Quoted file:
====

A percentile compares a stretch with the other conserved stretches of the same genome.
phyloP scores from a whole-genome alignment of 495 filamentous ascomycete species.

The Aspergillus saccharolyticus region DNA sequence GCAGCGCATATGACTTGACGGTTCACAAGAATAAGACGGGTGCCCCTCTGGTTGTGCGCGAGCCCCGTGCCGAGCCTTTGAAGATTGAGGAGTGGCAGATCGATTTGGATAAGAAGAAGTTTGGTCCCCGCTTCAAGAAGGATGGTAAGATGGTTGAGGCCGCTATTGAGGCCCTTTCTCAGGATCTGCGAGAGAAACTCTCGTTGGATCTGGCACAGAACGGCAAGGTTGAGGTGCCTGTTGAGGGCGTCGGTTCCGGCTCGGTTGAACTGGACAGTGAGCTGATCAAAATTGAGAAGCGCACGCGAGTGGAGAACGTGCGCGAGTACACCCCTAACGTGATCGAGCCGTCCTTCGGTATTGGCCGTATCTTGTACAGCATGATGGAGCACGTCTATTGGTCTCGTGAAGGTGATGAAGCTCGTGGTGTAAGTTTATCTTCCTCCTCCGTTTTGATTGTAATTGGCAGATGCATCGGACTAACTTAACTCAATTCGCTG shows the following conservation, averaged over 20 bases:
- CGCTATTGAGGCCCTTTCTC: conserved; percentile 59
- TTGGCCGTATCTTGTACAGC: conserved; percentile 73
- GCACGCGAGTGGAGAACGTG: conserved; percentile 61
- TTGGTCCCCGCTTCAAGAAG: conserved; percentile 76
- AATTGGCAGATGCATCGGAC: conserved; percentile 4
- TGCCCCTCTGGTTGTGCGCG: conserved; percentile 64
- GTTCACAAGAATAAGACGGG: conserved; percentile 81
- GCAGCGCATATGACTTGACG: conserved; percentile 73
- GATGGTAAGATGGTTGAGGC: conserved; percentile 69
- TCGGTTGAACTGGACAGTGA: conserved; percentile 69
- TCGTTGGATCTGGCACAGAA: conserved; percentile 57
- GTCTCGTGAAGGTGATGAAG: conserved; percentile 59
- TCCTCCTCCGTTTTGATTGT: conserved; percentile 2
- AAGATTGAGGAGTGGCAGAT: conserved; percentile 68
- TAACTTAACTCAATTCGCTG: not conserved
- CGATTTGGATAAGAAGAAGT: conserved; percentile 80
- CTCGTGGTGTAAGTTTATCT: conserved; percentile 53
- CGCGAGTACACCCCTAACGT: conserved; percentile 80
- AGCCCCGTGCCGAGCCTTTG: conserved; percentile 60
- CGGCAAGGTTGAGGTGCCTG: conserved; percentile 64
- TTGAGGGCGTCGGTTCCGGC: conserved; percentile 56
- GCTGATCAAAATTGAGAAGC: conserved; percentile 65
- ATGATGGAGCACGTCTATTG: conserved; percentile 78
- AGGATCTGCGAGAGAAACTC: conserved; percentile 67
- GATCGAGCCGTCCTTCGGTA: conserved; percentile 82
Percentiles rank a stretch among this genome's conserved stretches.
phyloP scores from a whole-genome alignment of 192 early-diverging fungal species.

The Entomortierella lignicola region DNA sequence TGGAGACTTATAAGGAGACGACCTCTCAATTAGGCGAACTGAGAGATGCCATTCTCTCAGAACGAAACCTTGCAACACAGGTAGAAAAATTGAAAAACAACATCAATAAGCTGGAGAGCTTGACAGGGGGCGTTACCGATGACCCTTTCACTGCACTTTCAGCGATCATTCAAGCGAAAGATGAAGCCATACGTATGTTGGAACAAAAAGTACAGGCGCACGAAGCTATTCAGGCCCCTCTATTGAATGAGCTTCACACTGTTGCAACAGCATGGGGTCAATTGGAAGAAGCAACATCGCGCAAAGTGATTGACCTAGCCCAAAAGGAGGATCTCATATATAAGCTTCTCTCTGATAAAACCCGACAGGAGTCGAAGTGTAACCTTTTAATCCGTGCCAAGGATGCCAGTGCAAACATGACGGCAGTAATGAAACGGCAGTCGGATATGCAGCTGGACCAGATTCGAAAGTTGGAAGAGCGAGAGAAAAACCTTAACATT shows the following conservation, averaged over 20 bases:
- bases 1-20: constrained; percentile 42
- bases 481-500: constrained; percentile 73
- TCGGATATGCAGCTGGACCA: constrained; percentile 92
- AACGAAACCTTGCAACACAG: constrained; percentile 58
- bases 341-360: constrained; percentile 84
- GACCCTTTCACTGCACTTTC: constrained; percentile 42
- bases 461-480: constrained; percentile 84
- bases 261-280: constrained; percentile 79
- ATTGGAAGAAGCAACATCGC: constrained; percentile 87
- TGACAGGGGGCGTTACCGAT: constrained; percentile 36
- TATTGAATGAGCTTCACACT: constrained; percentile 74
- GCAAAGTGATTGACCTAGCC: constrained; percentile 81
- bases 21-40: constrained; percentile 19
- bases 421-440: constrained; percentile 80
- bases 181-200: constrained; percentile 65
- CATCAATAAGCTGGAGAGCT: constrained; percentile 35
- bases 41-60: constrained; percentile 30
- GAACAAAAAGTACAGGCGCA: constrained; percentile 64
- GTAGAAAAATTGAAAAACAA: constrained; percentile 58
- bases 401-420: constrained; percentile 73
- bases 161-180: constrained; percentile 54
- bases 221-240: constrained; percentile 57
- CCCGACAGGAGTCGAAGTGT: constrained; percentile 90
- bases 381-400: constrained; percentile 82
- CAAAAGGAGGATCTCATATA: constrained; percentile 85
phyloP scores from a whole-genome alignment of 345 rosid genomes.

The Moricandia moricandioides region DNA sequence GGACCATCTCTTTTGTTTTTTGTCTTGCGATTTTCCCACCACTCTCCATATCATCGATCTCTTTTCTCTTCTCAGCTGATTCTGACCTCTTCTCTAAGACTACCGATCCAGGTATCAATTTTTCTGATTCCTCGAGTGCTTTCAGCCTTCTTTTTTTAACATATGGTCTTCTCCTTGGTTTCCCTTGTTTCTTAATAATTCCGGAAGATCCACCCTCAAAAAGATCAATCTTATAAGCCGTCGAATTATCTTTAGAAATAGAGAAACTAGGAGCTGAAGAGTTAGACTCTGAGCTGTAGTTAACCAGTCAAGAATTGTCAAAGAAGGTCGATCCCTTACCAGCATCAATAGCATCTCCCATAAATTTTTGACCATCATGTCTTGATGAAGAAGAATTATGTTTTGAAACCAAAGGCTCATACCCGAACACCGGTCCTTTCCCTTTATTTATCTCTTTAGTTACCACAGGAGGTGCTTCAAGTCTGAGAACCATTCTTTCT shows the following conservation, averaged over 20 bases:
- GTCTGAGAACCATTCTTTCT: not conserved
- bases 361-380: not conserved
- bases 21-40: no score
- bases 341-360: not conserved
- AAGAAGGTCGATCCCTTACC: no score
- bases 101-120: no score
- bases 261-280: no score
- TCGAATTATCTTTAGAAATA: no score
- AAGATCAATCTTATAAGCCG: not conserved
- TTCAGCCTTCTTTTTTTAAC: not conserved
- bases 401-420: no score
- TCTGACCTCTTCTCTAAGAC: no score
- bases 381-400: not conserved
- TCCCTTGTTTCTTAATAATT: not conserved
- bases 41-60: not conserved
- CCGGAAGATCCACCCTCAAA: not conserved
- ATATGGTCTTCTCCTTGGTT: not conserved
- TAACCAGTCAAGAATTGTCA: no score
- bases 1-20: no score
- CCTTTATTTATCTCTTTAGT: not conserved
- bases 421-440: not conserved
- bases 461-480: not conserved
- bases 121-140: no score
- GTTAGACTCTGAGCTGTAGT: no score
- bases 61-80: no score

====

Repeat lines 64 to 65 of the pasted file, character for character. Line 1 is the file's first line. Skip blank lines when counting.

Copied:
- bases 101-120: no score
- bases 261-280: no score